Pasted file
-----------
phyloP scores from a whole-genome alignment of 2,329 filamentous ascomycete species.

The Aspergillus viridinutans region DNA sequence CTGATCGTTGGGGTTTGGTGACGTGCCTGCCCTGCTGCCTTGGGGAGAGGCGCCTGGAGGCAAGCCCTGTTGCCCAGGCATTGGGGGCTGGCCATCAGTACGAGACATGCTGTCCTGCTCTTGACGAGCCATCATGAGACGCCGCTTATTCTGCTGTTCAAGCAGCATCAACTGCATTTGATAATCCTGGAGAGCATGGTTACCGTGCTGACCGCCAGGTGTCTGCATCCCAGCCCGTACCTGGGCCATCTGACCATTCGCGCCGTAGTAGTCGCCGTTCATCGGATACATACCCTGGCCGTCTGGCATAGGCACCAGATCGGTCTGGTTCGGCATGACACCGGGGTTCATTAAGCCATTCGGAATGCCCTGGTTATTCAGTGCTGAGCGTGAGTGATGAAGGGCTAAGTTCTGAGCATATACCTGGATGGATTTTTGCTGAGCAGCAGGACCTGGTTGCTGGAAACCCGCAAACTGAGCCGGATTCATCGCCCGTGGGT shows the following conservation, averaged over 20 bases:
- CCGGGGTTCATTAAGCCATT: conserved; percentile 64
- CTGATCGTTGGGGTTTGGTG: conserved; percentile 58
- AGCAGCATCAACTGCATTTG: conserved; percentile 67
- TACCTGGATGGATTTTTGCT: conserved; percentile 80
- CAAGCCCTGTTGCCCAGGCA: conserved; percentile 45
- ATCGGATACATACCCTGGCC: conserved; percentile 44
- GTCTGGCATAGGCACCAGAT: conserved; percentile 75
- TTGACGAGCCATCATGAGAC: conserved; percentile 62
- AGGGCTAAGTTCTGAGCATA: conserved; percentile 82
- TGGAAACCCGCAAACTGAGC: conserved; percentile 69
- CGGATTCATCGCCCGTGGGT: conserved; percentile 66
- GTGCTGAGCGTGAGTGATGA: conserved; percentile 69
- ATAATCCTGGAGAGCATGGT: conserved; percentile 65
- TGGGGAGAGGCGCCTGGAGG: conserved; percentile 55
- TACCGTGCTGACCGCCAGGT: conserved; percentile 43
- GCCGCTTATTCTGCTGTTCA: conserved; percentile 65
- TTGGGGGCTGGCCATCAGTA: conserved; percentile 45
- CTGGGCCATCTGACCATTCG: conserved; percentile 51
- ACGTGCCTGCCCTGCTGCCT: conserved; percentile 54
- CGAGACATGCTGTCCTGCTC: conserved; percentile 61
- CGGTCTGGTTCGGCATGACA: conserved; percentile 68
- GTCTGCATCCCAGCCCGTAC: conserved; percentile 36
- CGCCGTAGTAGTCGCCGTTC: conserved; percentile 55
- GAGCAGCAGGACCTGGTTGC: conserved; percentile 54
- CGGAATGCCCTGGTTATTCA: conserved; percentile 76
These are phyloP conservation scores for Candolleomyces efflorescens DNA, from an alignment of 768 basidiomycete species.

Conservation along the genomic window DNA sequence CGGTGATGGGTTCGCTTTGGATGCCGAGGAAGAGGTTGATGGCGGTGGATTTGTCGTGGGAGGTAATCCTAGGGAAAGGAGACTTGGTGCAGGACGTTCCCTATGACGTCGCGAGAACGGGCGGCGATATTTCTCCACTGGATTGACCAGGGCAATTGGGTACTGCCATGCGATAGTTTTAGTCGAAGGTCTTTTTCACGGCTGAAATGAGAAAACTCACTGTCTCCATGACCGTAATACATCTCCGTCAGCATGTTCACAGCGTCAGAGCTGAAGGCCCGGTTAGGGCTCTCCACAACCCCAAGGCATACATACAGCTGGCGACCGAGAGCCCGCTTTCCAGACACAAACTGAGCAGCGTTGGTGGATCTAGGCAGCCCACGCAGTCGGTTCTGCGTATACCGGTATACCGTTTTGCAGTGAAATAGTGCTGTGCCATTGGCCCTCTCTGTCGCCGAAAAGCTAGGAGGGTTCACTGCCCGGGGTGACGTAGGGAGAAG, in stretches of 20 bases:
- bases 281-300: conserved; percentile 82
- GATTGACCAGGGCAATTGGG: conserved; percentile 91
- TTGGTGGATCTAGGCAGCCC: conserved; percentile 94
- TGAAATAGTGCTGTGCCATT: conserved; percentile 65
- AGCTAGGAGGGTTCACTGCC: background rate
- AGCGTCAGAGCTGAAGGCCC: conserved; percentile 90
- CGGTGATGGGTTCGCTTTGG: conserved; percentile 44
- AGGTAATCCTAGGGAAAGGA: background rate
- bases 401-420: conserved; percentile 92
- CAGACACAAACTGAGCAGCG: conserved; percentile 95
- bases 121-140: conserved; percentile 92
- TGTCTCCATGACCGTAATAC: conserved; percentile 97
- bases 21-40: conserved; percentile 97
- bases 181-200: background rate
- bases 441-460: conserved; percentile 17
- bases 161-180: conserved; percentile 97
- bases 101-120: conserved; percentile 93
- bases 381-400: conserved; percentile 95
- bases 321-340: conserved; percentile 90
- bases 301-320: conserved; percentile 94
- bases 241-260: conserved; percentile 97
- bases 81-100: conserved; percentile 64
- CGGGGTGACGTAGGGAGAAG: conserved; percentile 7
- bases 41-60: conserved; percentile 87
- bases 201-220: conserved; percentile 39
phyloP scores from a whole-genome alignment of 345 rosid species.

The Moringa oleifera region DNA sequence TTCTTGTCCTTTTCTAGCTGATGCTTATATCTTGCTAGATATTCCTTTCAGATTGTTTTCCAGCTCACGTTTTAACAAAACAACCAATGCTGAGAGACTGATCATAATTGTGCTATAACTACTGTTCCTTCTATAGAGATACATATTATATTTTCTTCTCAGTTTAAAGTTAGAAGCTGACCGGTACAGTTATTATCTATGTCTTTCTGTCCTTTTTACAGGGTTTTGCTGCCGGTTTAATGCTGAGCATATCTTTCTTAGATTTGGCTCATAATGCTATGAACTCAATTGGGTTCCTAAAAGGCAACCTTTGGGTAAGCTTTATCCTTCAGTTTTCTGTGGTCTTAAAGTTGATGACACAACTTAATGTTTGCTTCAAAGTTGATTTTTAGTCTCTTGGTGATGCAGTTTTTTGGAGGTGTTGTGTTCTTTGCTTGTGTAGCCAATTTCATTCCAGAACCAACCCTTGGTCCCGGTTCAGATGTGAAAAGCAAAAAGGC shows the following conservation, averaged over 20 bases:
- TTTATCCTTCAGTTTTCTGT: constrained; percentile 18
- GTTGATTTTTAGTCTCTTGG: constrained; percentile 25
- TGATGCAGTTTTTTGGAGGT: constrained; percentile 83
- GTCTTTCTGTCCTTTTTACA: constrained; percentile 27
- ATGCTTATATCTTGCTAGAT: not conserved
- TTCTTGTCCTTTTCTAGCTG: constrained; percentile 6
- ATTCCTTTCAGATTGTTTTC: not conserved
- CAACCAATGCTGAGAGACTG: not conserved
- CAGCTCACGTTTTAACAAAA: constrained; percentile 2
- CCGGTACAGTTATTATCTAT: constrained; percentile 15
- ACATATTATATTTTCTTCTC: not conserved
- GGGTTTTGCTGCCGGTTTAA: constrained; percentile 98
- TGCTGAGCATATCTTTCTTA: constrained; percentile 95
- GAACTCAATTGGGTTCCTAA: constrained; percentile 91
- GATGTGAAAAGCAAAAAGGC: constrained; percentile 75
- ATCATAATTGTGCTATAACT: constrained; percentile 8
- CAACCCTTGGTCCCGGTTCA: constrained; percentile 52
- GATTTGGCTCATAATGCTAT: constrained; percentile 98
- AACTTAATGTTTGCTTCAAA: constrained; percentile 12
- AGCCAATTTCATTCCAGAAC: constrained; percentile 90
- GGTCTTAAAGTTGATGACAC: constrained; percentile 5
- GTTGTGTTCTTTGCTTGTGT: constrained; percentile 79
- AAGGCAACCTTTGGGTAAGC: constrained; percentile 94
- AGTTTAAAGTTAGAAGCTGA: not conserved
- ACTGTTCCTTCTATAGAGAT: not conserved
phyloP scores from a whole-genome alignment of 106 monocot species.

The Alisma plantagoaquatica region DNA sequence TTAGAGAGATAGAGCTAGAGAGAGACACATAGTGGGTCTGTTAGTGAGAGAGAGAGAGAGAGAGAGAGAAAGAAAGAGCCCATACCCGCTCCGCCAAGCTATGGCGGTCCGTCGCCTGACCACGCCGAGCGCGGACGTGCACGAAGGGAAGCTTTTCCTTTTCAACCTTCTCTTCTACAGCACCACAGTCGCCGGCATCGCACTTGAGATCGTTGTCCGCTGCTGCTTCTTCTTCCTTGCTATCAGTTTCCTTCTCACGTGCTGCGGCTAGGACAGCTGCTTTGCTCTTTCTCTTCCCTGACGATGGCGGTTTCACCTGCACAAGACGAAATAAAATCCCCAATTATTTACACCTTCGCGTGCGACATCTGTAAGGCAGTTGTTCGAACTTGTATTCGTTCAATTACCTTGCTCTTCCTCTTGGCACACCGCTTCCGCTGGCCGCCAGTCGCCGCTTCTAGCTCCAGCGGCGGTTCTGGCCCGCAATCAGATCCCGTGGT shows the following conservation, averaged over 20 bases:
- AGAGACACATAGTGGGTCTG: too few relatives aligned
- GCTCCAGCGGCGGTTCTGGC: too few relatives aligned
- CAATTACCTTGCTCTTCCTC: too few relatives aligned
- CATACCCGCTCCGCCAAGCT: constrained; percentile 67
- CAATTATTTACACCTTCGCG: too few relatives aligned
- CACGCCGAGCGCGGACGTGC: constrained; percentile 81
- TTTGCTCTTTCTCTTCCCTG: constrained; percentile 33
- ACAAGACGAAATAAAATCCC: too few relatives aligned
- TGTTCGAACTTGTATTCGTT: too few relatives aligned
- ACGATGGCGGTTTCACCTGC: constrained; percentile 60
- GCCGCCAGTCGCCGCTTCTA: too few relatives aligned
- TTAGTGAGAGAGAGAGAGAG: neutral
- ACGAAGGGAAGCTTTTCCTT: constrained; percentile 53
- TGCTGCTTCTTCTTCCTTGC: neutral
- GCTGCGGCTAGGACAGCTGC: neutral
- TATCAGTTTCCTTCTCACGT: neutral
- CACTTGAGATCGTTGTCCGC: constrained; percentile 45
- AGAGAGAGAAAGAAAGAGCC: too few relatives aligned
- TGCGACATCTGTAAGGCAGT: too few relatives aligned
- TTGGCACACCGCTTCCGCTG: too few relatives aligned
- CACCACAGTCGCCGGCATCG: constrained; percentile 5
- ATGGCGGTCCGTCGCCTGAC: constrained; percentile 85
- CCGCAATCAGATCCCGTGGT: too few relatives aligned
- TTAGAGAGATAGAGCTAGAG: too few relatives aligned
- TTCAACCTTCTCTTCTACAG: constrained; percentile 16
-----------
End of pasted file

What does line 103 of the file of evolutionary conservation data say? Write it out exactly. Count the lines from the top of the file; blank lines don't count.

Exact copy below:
- TTGGCACACCGCTTCCGCTG: too few relatives aligned